We swung my Petsmart on the way home to get kitten supplies; formula, wet food, litter, toys, bed, bowl, . . . . $200 later we were set to love these animals.  

The kids loved having them in our home.  To be honest, I did too.  We kept them in the laundry room until they were deflead and litter trained.  But they occasionally came out to play with use at night.  They would attack one another and wrestle all over the floor.  They used those nifty claws to climb my pants leg and the side of the couch.  

Since there were 4 each child 'adopted' one for themselves.  Connor adopted the boy and named him Louis, Lainy Ann named her Mini, William named his Canine (female), and Alexander named his K5, the Cupcake, then Mike, then Lollipop.  The kids would greet them in the morning and play with them in the afternoon.  After bath time we usually let them out to run around a bit.  But we always talked about how the kittens were temporary and we would not keep all 4 kittens and we might keep one.  

At first we thought we would keep Louis because Connor loved him and he was friendly and outgoing.  But he started to have crusty eyes and I didn't want a sick cat.  Then we decided to keep Canine.  He was playful and frisky.  He was healthy.  It seemed like the natural choice.  

But then they all started having bloody stool.  I figured it was because of the diet change.  We restricted them to the living room only and I was spending 3 hours a day cleaning up after them since they weren't using the litter box.  I had decided I was never fostering again.  

Nine days after we brought the kittens home Lainy Ann discovered Mike/Cupcake laying lifelessly on the floor.  We rushed all 4 kittens to the vet at the shelter.  We were told they had panleukopenia (distemper) and were very sick.  I still hadn't grasped what was happening.  I asked if we could have them back when they were well.  The vet said they would never be well and they were going to put them to sleep.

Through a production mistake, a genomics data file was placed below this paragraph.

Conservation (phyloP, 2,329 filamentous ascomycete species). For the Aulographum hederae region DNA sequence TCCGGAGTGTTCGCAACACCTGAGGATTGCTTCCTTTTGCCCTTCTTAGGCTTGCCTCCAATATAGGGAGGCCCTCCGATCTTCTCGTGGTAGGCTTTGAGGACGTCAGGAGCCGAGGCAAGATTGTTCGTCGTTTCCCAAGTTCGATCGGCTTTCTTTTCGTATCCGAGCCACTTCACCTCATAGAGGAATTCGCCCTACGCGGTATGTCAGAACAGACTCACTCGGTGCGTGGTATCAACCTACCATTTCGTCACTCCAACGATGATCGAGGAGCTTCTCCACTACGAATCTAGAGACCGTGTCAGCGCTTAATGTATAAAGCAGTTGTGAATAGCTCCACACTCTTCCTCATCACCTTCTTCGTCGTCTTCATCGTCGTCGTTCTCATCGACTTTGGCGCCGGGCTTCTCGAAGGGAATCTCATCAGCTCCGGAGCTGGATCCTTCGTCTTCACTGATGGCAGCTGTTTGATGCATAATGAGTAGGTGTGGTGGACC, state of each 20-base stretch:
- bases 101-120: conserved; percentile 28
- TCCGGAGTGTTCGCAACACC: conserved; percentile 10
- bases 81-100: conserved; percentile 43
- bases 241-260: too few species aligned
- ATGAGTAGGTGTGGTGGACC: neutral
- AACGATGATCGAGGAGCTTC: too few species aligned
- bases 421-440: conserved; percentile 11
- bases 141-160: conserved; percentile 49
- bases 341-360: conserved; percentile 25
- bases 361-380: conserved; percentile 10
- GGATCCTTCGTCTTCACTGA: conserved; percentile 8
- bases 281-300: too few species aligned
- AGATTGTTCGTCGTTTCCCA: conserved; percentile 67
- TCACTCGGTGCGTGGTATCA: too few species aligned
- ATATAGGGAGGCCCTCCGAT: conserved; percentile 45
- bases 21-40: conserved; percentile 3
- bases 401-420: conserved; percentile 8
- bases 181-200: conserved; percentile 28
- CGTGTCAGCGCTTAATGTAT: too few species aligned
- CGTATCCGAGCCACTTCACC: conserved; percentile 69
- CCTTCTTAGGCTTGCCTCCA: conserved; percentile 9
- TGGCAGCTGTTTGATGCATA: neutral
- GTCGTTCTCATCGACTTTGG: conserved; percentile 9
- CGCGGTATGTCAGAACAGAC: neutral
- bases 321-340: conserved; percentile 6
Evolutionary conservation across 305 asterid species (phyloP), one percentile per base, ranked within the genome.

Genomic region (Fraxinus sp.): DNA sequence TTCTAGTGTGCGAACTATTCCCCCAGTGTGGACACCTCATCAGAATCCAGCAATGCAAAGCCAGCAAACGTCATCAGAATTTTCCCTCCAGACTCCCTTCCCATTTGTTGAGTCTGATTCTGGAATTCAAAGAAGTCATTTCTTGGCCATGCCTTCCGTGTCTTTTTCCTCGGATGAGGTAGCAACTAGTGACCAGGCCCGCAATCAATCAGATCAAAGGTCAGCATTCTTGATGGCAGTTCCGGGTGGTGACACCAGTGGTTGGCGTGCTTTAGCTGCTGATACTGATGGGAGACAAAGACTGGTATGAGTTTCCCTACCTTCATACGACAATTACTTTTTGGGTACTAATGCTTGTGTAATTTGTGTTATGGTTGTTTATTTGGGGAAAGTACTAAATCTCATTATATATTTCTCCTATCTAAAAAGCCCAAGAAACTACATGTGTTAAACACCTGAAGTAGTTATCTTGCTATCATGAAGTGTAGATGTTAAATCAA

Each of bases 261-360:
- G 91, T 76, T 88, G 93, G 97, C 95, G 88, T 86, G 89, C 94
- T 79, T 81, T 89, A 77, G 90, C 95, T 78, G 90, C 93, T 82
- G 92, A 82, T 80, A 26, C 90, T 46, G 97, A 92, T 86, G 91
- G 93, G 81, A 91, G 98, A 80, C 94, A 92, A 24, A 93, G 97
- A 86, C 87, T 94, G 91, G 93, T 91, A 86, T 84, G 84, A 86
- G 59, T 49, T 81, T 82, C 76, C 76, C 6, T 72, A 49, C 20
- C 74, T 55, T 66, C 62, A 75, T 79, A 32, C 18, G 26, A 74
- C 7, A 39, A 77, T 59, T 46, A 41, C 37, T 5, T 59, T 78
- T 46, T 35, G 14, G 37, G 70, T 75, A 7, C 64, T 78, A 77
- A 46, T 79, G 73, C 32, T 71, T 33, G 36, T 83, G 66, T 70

I admit it, I lied to the kids.  I wasn't prepared to tell them the truth.  I told them that the kittens needed to stay at the doctor to get better and that they would call us.  I cried, I bleached (to protect Pita), and I cried some more.  I even bleached some more.  But later in the afternoon I told Connor the truth.  I told him that they were so sick that they would die and rather than make them suffer the vet would help them die sooner.  He sobbed and sobbed.  He wailed that life wasn't fair.  We talked about heaven.  We talked about all the people we knew in heaven.  He made a statue of Louis.  We guessed as to which one of our loved ones would like Louis the most.  It was hard.  I was really going into this blind.  All I could do was hope and pray I was telling him what he needed to hear to be comforted, but also have a realistic view of death.  In that moment I was grateful for all the death in our life because I knew not to lie to the kids or use euphemisms for death.  I told the truth.  I didn't make empty promises.  I held him while he cried.  William and Lainy Ann weren't as upset about it.  And I never did tell Alexander.  He never again asked, so I didn't bring it up.  Eleanor spent the next 2 days walking around the house saying "kitties lost".  She was missing them too in her own way.